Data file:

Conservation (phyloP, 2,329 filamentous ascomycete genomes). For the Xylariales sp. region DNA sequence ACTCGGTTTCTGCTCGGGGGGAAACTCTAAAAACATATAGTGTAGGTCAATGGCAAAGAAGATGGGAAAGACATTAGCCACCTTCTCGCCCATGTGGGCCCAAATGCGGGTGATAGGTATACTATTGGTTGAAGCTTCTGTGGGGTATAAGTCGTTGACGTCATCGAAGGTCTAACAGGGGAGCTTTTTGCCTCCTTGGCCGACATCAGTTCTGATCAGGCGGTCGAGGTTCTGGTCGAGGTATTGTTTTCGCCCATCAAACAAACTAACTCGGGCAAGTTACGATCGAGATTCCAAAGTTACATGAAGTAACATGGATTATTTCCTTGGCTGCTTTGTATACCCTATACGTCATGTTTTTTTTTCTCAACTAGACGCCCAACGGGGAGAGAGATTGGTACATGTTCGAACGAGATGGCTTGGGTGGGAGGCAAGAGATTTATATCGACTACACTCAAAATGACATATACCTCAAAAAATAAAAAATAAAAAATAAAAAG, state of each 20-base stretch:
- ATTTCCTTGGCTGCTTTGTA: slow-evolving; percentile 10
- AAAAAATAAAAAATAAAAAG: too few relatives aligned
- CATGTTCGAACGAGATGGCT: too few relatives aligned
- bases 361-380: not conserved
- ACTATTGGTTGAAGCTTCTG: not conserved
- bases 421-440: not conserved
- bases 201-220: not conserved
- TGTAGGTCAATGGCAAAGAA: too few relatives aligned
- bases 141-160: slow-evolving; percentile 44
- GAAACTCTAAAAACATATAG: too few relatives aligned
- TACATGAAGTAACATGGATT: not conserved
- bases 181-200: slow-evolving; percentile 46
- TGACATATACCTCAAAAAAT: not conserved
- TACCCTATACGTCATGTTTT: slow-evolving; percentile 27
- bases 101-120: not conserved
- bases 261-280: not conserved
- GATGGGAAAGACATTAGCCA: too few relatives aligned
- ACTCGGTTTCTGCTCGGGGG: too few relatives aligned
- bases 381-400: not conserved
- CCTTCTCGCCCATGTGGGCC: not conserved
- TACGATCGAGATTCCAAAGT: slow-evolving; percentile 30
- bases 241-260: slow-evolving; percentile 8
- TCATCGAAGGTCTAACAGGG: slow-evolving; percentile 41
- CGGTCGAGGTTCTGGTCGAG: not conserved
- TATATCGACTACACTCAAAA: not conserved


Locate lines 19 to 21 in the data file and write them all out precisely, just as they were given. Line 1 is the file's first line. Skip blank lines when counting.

- ACTCGGTTTCTGCTCGGGGG: too few relatives aligned
- bases 381-400: not conserved
- CCTTCTCGCCCATGTGGGCC: not conserved